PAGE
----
Cassandra insight evening, Royal Ballet, Linbury Studio Theatre @ ROH - reviewed on 9th September
Ludovic Ondiviela’s first full-length work was explored this week at an insight event as part of the Deloitte Ignite festival. The evening opened with academic Emily Pillinger guiding the audience through Ondiviela’s inspiration, the myth of Cassandra. In the ancient story, the title character is a beautiful Trojan princess. Greek god Apollo falls in love with her and bestows the gift of prophecy. But when she rejects him, she is cursed so that no one believes her predictions. War shortly follows and Cassandra is raped by a soldier and finally murdered by the wife of another soldier.
|Ancient image of the myth of Cassandra|
Pillinger explored the myth's key themes. The notion of the female body is important, as it is Cassandra's beauty which triggers her downfall. The story also looks at the brutality of war and how it changes people, as well as what happens when words fail and verbal communication is impossible.
Ondiviela's Cassandra has a more modern slant, centring on a girl experiencing psychosis. The scene being rehearsed for the insight evening was in a hospital bedroom as Cassandra's lover came to visit. Haunted by visions and possibly also medicated, she is unable to connect with him.
In the title role, Lauren Cuthbertson was constantly distracted by the voices in her head, staring at the ceiling and unable to acknowledge or seek comfort from her lover, Thomas Whitehead. “Don’t look at him, but look at the presence of something there… He’s trying to get you to reach out, but there’s a sense of absence in you,” explained Ondiviela.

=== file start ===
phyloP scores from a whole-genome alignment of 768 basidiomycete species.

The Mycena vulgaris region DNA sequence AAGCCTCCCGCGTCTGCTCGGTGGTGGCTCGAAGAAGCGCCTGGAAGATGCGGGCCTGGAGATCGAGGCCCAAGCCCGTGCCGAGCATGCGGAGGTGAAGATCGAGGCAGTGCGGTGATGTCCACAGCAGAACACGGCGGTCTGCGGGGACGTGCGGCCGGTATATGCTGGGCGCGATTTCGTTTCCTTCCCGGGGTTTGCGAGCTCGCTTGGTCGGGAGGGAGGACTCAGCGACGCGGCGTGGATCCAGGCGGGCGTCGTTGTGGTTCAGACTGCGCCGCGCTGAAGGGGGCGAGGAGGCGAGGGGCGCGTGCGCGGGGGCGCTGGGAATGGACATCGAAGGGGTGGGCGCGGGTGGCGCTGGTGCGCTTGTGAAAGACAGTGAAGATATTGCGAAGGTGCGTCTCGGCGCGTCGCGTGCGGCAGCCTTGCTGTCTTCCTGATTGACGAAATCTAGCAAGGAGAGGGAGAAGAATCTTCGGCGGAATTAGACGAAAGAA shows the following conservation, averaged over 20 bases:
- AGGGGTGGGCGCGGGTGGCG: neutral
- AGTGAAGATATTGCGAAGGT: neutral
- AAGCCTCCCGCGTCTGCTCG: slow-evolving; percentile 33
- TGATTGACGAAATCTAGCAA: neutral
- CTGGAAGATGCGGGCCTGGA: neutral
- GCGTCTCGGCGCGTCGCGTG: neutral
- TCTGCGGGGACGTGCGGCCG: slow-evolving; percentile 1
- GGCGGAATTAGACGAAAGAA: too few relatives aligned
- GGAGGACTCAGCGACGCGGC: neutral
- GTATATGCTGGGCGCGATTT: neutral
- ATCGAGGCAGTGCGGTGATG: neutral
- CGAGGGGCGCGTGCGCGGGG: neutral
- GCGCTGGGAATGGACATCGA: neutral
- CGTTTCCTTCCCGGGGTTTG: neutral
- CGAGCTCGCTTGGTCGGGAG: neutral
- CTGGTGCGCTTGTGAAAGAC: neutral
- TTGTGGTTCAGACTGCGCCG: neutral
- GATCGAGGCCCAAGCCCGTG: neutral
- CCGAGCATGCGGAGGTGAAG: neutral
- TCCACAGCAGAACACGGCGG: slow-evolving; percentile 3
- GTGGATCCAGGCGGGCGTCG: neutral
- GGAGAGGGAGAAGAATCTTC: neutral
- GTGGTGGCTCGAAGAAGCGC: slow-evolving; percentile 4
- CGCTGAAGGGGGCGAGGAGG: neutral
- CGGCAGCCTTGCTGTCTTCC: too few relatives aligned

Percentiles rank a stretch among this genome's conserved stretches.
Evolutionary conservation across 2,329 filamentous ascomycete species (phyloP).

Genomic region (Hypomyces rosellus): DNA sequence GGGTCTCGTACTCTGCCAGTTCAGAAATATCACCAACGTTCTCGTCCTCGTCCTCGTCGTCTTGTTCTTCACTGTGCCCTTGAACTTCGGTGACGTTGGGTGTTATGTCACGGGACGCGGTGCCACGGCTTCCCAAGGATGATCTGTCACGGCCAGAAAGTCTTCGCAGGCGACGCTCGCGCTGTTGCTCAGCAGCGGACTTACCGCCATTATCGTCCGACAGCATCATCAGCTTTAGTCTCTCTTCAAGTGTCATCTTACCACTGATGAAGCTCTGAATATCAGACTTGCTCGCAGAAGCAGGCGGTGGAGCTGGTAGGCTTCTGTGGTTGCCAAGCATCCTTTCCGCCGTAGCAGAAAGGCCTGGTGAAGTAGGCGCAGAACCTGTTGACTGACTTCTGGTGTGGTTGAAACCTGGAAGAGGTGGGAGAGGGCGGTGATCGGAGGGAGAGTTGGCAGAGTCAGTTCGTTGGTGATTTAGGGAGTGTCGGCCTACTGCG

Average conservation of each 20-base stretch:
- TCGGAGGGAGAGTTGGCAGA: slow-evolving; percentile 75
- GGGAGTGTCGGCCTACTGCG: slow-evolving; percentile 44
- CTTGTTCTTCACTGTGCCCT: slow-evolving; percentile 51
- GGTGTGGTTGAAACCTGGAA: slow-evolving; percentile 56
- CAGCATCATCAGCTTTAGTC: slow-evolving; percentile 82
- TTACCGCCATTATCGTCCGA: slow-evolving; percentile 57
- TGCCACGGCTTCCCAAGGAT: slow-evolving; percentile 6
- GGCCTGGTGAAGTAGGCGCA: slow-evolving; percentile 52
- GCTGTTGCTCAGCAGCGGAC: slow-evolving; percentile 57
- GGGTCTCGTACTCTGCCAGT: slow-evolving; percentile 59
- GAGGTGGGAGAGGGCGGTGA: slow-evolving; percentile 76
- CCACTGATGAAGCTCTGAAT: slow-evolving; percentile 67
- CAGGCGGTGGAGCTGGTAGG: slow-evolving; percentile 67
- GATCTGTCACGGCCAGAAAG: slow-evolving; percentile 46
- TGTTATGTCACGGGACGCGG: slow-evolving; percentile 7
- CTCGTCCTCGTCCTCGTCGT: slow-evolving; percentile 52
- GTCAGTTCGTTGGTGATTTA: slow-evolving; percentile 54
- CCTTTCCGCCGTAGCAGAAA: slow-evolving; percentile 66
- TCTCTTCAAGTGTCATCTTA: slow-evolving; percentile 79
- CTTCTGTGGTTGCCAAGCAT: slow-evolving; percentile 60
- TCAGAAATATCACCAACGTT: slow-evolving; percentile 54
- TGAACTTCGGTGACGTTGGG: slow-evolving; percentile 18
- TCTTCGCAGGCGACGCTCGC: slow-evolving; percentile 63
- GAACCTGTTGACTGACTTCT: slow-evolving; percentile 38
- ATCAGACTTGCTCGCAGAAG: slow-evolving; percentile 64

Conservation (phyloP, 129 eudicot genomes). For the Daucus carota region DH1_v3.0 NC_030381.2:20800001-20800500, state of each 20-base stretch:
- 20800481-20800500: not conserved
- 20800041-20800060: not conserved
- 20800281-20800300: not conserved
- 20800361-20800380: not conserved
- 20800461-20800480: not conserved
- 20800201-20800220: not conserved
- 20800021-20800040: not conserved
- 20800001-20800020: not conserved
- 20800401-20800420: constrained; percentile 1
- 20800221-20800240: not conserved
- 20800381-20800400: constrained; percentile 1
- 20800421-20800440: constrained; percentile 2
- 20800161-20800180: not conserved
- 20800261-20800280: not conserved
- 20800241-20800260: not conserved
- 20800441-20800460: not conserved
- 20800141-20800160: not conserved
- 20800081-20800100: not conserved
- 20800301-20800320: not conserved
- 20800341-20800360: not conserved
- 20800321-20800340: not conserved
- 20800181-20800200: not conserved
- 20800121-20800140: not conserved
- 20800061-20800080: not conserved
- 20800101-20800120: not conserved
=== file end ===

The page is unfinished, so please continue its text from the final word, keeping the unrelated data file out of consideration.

Both characters had moments of clarity, but were lost amidst technique and the choreography’s mechanics in others. However, with seven weeks to go, there is plenty of time for the roles to become more fully formed and consistent.
Ondiviela then spoke in more detail about his intentions for Cassandra, alongside composer and singer Ana Silvera: “There’s a very blurred line between madness and normal behaviour,” he stated. “Madness is often just a perception of what people don’t understand. Is Cassandra driven to madness because people don’t believe her prophecies? Or do people think she’s mad because of the visions?
“I did some research by going to a psychiatric ward in Hackney, and I noticed the physicality of illness. The hospital felt more like a prison than a place of care. The effect of medication, the loss of freedom and the disconnection between body and emotion has really interested me. The dancers have also made me think deeply about what I’m trying to convey as they ask so many questions. Lauren will ask what a step means and sometimes I don’t know. It’s annoying! But it means I have to think about it more."
As well as having written the score, Silvera will be singing live onstage during the performance, representing the ancient Cassandra and her experiences. A centre point for modern Cassandra’s visions, she will act as both imaginary friend and delusion for Lauren Cuthbertson’s character.
Having seen Ondiviela’s excellent duet for Draft Works in June, it will be fascinating to watch this latest ballet in just a few weeks’ time.